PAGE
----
Tuesday, May 1, 2012

Book review: Harry Potter and the Half-Blood Prince

Source: imgur.com via Katherine on Pinterest

J.K. Rowling's fantasy masterpiece takes on a different tone as she begins winding up her saga in Harry Potter and the Half-Blood Prince.  Up until this book, even in the darkest and creepiest scenes of books 1-5, Harry and his friends are kids and there is a pervasive sense of swashbuckling adventure.  That sense doesn't disappear in the 6th book of the series, but Harry and co. are no longer children.  Nor is this a book for children in the traditional sense.  If you've read my previous reviews of the series (and if you haven't, they are here: book 1, book 2, book 3, book 4, book 5), you will be aware that in my opinion, books 1-3 are appropriate for children but books 4 and up require greater parental involvement and discernment.  They simply may not be appropriate for your child at the present time, and only you can tell for sure. 

I have two sons who grew up with Harry Potter; we discovered the series when book 4 was about to come out and quickly read through the first three books.  Book 4 wasn't that much later although I had reservations about some scenes, and then my firstborn had to wait along with the rest of the world for each new installment every few years.  It built family togetherness and a deep appreciation of reading - both of which are priceless.  But it also gave my boys time to grow a little and develop some maturity to deal with the darker themes that run through the entire series, but especially through the final two books.  With my daughters it's a little harder.

The evil Lord Voldemort is gaining power but there is not yet open war in the wizarding world. Harry Potter has learned from some of his missteps in the 5th book: his relationship with kindly old wizard Albus Dumbledore has deepened and he is called upon to help the headmaster in some important quests, although he is not entrusted with full knowledge of the circumstances even yet.  Some are calling him "the Chosen One," while he and his friends would like to be normal teenagers, falling in and out of love and grousing about the staffing changes at Hogwarts.  Much of the book is concerned with laying necessary groundwork for the final book.  I may be the only one to think so, but it seems to me that the Pensieve as a device for relaying backstory information is just a trifle cheap: "and then Harry looked into the magic Pensieve and saw what (x-character) had seen many years ago)." It works, but just barely.  Voldemort, it appears, has engaged in a particularly evil form of black magic; not once, but many times, he has attempted to ensure his own immortality by creating horcruxes.  (And it may be just because I'm a Latin teacher, but I think it should be horcruces.  But anyway.)  Harry still struggles with intense hatred and suspicion of Professor Severus Snape and his classmate Draco Malfoy.  Is it unreasonable?  And, as will be a theme in the 7th book as well, should Harry continue to act on blind faith and loyalty even when everyone else is telling him otherwise?  Between the 5th book and the 7th book, Harry changes from a moody teenager into a leader.  This book is the turning point that allows that transformation.  There are still plenty of moody teenager moments, but the trend is upward.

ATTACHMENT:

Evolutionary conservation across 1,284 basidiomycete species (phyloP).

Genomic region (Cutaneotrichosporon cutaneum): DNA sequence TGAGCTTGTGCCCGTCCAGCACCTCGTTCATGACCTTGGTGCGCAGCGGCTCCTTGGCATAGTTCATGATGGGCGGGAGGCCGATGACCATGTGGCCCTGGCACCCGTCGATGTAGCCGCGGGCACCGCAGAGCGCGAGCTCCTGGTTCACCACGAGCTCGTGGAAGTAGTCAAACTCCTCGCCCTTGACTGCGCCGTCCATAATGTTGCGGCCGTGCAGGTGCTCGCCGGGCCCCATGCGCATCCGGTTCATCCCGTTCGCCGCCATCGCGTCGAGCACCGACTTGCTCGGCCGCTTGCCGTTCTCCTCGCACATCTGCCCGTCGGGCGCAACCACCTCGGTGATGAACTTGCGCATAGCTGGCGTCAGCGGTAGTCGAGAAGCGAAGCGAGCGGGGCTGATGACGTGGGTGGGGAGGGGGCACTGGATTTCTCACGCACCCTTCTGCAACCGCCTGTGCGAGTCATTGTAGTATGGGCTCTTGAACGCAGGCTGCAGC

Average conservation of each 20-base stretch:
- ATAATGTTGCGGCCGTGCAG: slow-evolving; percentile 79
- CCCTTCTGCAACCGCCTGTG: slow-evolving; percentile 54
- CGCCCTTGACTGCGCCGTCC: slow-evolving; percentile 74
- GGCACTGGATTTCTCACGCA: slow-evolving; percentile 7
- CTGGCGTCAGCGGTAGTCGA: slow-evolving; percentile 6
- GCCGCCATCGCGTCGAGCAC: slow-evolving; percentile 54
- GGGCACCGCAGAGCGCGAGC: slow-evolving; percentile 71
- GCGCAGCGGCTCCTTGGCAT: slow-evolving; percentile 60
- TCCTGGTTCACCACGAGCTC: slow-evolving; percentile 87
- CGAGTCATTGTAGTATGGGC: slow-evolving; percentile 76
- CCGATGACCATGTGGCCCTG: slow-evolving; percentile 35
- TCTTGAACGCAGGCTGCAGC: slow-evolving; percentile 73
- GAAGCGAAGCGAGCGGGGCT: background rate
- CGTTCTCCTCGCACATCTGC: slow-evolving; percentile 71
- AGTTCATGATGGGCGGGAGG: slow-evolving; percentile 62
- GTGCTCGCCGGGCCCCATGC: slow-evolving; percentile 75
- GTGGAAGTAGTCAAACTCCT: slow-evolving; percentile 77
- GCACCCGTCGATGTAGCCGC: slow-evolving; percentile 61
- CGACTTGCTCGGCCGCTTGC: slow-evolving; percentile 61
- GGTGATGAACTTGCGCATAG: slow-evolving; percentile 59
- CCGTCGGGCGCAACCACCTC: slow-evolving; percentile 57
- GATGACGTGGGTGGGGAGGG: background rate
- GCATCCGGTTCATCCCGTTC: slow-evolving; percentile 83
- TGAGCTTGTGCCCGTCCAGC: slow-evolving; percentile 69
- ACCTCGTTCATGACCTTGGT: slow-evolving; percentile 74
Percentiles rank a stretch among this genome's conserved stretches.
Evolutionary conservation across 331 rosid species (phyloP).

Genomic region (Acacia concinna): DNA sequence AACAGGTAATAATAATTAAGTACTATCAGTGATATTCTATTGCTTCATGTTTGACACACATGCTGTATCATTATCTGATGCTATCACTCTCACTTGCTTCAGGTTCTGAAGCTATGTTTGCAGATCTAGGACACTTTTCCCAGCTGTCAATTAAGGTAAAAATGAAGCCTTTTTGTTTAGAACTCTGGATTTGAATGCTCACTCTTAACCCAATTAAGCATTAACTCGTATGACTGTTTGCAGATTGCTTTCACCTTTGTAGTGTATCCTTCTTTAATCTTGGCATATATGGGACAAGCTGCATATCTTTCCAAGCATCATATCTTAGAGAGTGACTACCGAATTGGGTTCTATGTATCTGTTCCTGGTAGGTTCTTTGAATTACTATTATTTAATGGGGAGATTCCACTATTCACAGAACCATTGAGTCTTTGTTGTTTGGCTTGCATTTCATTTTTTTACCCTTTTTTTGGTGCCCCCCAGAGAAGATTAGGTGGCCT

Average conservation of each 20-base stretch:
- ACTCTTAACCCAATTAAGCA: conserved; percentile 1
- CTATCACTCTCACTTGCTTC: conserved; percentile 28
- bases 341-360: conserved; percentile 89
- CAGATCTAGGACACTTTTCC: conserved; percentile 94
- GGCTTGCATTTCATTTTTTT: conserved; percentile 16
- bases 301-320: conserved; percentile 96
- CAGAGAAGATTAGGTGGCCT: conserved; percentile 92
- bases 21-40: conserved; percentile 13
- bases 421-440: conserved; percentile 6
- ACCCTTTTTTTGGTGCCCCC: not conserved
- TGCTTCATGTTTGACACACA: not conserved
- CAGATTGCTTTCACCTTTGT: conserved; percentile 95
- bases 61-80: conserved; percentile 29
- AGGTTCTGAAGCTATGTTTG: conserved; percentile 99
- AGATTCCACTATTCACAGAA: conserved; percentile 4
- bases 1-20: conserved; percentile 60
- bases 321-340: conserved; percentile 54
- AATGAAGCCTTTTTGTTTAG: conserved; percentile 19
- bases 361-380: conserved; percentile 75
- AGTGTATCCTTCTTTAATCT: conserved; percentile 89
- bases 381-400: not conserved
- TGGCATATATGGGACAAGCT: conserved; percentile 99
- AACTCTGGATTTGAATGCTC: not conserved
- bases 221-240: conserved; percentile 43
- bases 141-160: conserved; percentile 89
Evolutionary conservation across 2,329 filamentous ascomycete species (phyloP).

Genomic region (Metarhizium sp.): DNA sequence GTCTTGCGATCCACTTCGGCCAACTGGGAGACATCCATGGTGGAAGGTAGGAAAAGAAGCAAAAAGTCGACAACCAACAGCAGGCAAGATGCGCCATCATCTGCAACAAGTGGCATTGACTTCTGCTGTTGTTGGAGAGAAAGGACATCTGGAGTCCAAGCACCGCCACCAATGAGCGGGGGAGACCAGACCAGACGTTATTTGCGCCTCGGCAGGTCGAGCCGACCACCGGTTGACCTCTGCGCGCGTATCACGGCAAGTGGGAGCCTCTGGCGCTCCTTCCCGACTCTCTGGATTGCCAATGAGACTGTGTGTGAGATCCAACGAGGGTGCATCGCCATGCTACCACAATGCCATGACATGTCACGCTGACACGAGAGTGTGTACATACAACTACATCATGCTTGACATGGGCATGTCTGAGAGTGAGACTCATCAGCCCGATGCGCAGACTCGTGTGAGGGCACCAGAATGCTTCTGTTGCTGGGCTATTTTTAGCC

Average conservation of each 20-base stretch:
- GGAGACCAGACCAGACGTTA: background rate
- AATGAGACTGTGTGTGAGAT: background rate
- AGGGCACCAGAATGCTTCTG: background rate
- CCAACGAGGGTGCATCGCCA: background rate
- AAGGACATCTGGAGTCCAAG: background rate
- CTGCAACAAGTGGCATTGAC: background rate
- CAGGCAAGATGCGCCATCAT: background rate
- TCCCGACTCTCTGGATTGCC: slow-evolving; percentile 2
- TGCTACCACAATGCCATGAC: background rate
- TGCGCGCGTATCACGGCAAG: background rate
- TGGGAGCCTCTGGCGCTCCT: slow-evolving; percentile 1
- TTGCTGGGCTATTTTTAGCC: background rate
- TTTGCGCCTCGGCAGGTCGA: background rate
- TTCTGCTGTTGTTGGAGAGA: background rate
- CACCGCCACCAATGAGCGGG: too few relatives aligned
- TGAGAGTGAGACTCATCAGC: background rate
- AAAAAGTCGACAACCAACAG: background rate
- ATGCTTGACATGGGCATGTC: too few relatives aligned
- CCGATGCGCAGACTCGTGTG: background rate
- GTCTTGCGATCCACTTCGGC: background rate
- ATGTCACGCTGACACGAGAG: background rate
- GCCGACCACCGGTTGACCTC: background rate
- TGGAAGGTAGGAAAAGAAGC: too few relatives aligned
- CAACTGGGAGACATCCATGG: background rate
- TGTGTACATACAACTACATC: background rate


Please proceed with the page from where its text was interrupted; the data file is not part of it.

Unfortunately, a major character has to be killed off at the end of this book, and great turmoil ensues.  (I myself had the ending spoiled for me by one of the worst types of Muggles at Reagan National Airport on July 17, 2005, who was talking loudly on his cell phone -- as I sat reading my hot-off-the-presses British edition -- and revealed the big secret.  Pthbtbtbt!!! I was unable to enjoy the book for a few years because of him!)  The ending is necessary but deeply unsettling and the only solution for that is to read onward to the 7th book.  Spare a moment of pity for those of us who had to wait years between them!

This book is appropriate for ages 13 and up, and may be suitable for mature 10-year-olds.  Possible areas of concern: teenage romances, dark scenes, scary creatures called Inferi, themes of death, deception and betrayal.

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